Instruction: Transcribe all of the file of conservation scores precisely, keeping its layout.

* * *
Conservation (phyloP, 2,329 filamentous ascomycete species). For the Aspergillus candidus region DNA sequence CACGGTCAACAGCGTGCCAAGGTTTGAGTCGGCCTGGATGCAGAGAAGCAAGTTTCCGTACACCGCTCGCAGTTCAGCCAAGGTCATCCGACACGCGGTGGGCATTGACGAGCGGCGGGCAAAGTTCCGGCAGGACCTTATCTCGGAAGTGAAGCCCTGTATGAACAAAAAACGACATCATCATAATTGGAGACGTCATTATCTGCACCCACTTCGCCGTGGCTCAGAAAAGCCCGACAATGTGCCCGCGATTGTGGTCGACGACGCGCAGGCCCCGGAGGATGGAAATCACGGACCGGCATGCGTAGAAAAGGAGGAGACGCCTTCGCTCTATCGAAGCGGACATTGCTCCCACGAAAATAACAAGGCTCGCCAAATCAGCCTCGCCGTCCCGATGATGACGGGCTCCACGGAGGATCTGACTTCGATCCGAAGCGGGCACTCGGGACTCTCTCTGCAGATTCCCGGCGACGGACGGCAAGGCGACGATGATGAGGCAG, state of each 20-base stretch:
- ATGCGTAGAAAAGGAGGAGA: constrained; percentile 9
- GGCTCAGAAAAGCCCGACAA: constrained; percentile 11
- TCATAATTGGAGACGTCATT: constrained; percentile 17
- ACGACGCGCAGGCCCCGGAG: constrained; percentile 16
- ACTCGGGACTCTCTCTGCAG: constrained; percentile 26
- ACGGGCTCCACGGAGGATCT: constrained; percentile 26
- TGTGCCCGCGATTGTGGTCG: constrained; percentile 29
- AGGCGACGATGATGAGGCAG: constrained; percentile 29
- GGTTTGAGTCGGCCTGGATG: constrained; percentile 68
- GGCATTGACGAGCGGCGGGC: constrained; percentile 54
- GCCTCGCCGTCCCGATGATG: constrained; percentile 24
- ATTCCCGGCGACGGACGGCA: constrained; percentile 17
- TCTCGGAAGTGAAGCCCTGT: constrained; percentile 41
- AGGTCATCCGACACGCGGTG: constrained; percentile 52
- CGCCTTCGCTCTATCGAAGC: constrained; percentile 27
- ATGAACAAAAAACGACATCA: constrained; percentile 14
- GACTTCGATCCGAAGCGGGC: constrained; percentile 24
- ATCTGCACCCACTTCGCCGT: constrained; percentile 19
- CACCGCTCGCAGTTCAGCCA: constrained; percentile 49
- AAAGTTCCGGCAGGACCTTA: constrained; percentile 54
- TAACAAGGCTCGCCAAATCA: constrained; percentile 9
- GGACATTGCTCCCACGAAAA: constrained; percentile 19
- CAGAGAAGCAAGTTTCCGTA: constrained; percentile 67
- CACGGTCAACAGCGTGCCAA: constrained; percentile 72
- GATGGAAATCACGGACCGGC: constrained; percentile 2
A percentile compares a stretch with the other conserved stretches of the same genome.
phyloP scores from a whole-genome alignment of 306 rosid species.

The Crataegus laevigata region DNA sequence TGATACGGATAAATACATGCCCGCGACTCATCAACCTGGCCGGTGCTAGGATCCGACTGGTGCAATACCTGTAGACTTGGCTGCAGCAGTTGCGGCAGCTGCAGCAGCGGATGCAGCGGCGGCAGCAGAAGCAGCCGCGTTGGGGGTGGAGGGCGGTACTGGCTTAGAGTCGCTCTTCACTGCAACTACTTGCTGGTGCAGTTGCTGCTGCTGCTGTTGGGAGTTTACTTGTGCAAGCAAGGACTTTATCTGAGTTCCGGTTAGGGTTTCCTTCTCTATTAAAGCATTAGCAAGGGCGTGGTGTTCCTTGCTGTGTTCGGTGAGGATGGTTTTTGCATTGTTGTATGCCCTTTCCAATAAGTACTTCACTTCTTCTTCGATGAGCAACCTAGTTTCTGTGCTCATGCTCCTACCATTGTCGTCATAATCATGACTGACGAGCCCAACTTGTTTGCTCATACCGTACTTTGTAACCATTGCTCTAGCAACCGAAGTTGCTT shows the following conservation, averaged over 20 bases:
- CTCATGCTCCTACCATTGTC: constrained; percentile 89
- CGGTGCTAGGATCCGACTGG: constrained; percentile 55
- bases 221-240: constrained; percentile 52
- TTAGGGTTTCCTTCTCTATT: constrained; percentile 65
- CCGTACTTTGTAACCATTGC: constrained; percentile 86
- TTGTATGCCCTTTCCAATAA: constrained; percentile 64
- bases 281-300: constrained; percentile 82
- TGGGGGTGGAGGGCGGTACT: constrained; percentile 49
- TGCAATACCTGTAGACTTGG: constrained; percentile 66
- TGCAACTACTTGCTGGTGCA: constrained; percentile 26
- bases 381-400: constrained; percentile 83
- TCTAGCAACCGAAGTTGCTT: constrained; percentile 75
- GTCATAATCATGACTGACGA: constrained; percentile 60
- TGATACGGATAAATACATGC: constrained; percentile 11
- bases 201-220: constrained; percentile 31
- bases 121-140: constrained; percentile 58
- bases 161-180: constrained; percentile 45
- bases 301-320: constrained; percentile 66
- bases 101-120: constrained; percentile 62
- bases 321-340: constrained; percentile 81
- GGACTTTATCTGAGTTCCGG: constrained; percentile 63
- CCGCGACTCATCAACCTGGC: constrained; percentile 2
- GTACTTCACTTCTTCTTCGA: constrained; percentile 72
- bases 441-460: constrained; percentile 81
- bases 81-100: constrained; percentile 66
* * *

Conservation (phyloP, 2,329 filamentous ascomycete species). For the Aspergillus candidus region DNA sequence CACGGTCAACAGCGTGCCAAGGTTTGAGTCGGCCTGGATGCAGAGAAGCAAGTTTCCGTACACCGCTCGCAGTTCAGCCAAGGTCATCCGACACGCGGTGGGCATTGACGAGCGGCGGGCAAAGTTCCGGCAGGACCTTATCTCGGAAGTGAAGCCCTGTATGAACAAAAAACGACATCATCATAATTGGAGACGTCATTATCTGCACCCACTTCGCCGTGGCTCAGAAAAGCCCGACAATGTGCCCGCGATTGTGGTCGACGACGCGCAGGCCCCGGAGGATGGAAATCACGGACCGGCATGCGTAGAAAAGGAGGAGACGCCTTCGCTCTATCGAAGCGGACATTGCTCCCACGAAAATAACAAGGCTCGCCAAATCAGCCTCGCCGTCCCGATGATGACGGGCTCCACGGAGGATCTGACTTCGATCCGAAGCGGGCACTCGGGACTCTCTCTGCAGATTCCCGGCGACGGACGGCAAGGCGACGATGATGAGGCAG, state of each 20-base stretch:
- ATGCGTAGAAAAGGAGGAGA: constrained; percentile 9
- GGCTCAGAAAAGCCCGACAA: constrained; percentile 11
- TCATAATTGGAGACGTCATT: constrained; percentile 17
- ACGACGCGCAGGCCCCGGAG: constrained; percentile 16
- ACTCGGGACTCTCTCTGCAG: constrained; percentile 26
- ACGGGCTCCACGGAGGATCT: constrained; percentile 26
- TGTGCCCGCGATTGTGGTCG: constrained; percentile 29
- AGGCGACGATGATGAGGCAG: constrained; percentile 29
- GGTTTGAGTCGGCCTGGATG: constrained; percentile 68
- GGCATTGACGAGCGGCGGGC: constrained; percentile 54
- GCCTCGCCGTCCCGATGATG: constrained; percentile 24
- ATTCCCGGCGACGGACGGCA: constrained; percentile 17
- TCTCGGAAGTGAAGCCCTGT: constrained; percentile 41
- AGGTCATCCGACACGCGGTG: constrained; percentile 52
- CGCCTTCGCTCTATCGAAGC: constrained; percentile 27
- ATGAACAAAAAACGACATCA: constrained; percentile 14
- GACTTCGATCCGAAGCGGGC: constrained; percentile 24
- ATCTGCACCCACTTCGCCGT: constrained; percentile 19
- CACCGCTCGCAGTTCAGCCA: constrained; percentile 49
- AAAGTTCCGGCAGGACCTTA: constrained; percentile 54
- TAACAAGGCTCGCCAAATCA: constrained; percentile 9
- GGACATTGCTCCCACGAAAA: constrained; percentile 19
- CAGAGAAGCAAGTTTCCGTA: constrained; percentile 67
- CACGGTCAACAGCGTGCCAA: constrained; percentile 72
- GATGGAAATCACGGACCGGC: constrained; percentile 2
A percentile compares a stretch with the other conserved stretches of the same genome.
phyloP scores from a whole-genome alignment of 306 rosid species.

The Crataegus laevigata region DNA sequence TGATACGGATAAATACATGCCCGCGACTCATCAACCTGGCCGGTGCTAGGATCCGACTGGTGCAATACCTGTAGACTTGGCTGCAGCAGTTGCGGCAGCTGCAGCAGCGGATGCAGCGGCGGCAGCAGAAGCAGCCGCGTTGGGGGTGGAGGGCGGTACTGGCTTAGAGTCGCTCTTCACTGCAACTACTTGCTGGTGCAGTTGCTGCTGCTGCTGTTGGGAGTTTACTTGTGCAAGCAAGGACTTTATCTGAGTTCCGGTTAGGGTTTCCTTCTCTATTAAAGCATTAGCAAGGGCGTGGTGTTCCTTGCTGTGTTCGGTGAGGATGGTTTTTGCATTGTTGTATGCCCTTTCCAATAAGTACTTCACTTCTTCTTCGATGAGCAACCTAGTTTCTGTGCTCATGCTCCTACCATTGTCGTCATAATCATGACTGACGAGCCCAACTTGTTTGCTCATACCGTACTTTGTAACCATTGCTCTAGCAACCGAAGTTGCTT shows the following conservation, averaged over 20 bases:
- CTCATGCTCCTACCATTGTC: constrained; percentile 89
- CGGTGCTAGGATCCGACTGG: constrained; percentile 55
- bases 221-240: constrained; percentile 52
- TTAGGGTTTCCTTCTCTATT: constrained; percentile 65
- CCGTACTTTGTAACCATTGC: constrained; percentile 86
- TTGTATGCCCTTTCCAATAA: constrained; percentile 64
- bases 281-300: constrained; percentile 82
- TGGGGGTGGAGGGCGGTACT: constrained; percentile 49
- TGCAATACCTGTAGACTTGG: constrained; percentile 66
- TGCAACTACTTGCTGGTGCA: constrained; percentile 26
- bases 381-400: constrained; percentile 83
- TCTAGCAACCGAAGTTGCTT: constrained; percentile 75
- GTCATAATCATGACTGACGA: constrained; percentile 60
- TGATACGGATAAATACATGC: constrained; percentile 11
- bases 201-220: constrained; percentile 31
- bases 121-140: constrained; percentile 58
- bases 161-180: constrained; percentile 45
- bases 301-320: constrained; percentile 66
- bases 101-120: constrained; percentile 62
- bases 321-340: constrained; percentile 81
- GGACTTTATCTGAGTTCCGG: constrained; percentile 63
- CCGCGACTCATCAACCTGGC: constrained; percentile 2
- GTACTTCACTTCTTCTTCGA: constrained; percentile 72
- bases 441-460: constrained; percentile 81
- bases 81-100: constrained; percentile 66